20. The learned senior counsel for the husband referred to domestic relationship within the meaning of DV Act. Section 2 (f) of DV Act defines domestic relationship as a relationship between two persons who have been living or have lived in a shared household, inter alia, through a relationship in the nature of marriage at any point of time. Section 2 (f) reads: domestic relationship means a relationship between two persons who live or have, at any point of time, lived together in a shared household, when they are related by consanguinity, marriage, or through a relationship in the nature of marriage, adoption or are family members living together as a joint family.

21. From the very fact that the relationship between the parties being at any point of time u/s.2 (f) of DV Act, it would appear that the domestic relationship need not be enforced at the time of filing of the petition. The trial Court as well as the appellate Court are consequently justified in entertaining the application, albeit there was a valid divorce between the wife and the husband, having been granted by a Foreign Court on 12.03.2007. The contention of the learned senior counsel for the husband that the jural relationship of man and his wife must be in existence by the date of the petition and by the date of the order therefore is not justified. I have no reason to disagree with the view of the trial Court and the appellate Court that albeit the jural relationship was snapped between the wife and husband, the wife is entitled to file petition seeking for relief under the provisions of the Act.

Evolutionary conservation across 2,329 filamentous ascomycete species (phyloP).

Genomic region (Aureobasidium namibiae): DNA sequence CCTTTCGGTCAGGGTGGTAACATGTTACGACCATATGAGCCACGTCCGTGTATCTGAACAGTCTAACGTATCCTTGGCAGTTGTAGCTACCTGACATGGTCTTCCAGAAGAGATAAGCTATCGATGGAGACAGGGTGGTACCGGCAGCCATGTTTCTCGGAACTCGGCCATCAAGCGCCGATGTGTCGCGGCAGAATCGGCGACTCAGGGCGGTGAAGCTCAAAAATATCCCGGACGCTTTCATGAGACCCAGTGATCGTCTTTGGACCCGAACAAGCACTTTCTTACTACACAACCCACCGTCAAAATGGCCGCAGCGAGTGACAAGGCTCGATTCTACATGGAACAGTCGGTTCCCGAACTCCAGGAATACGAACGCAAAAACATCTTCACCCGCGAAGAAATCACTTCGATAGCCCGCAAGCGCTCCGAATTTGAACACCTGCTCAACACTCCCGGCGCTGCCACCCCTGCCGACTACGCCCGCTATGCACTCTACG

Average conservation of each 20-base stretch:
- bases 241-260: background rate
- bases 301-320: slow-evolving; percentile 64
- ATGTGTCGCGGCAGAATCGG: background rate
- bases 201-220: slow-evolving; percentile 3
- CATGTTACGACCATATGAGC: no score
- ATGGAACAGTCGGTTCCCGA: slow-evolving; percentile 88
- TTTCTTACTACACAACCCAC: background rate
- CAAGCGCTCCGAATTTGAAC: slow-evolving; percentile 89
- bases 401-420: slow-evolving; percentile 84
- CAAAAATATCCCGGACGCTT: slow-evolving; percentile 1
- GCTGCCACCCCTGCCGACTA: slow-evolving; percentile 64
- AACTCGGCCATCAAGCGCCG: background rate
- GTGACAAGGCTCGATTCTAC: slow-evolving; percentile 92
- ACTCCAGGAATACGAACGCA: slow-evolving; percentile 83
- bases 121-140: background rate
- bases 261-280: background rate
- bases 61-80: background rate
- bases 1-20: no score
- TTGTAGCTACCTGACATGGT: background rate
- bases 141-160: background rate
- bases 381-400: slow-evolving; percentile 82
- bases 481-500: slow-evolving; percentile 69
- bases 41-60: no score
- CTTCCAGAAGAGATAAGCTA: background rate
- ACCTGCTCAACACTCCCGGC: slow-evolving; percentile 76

22. The learned senior counsel for the husband attacked the petition on the ground of absence of territorial jurisdiction
. Admittedly, the Act is applicable in India and does not have extra territorial application. It is the contention of the learned senior counsel for the husband that the domestic relationship between the husband and the wife was never in India and that this petition seeking for reliefs under the provisions of DV Act is not maintainable in India. The wife laid DVC No.4 of 2009 on the ground of domestic violence. Domestic Violence has been elaborately defined in Section 3 of DV Act. There was no reference u/s.3 that the conduct of the husband or other relatives would be considered to be domestic violence within the meaning of Section 3 of the Act subject to the condition that the alleged conduct occurred within India only. In the absence of specific provision u/s.3 of the Act that the domestic violence ought to have been committed within India, I consider that any act of domestic violence, whether committed within the territorial jurisdiction of India or outside would nevertheless be a domestic violence within the meaning of Section 3 of DV Act.

23. In the present case, the wife claimed that she had been harassed and was subjected to domestic violence which was supported by her mother and cousin. The learned counsel for the husband primarily considered that where the domestic violence alleged did not occur in India, the Act has no force. I am afraid that such a contention cannot be accepted. In the absence of contrary evidence and in view of the finding of the trial Court which was confirmed by the appellate Court that the wife was subjected to domestic violence, I am afraid that the finding cannot be interfered with in this revision, as the finding does not appear to suffer from perversion or any infirmity.

24. Be that as it may, the concrete question in this revision is whether an order can be passed for payment of Rs.8 lakhs covered by MoU. The learned senior counsel for the husband did not deal with the order of payment of compensation at Rs.5 lakhs and legal expenses at Rs.20,000/-, but emphatically questioned the direction of payment of Rs.8 lakhs covered by MoU.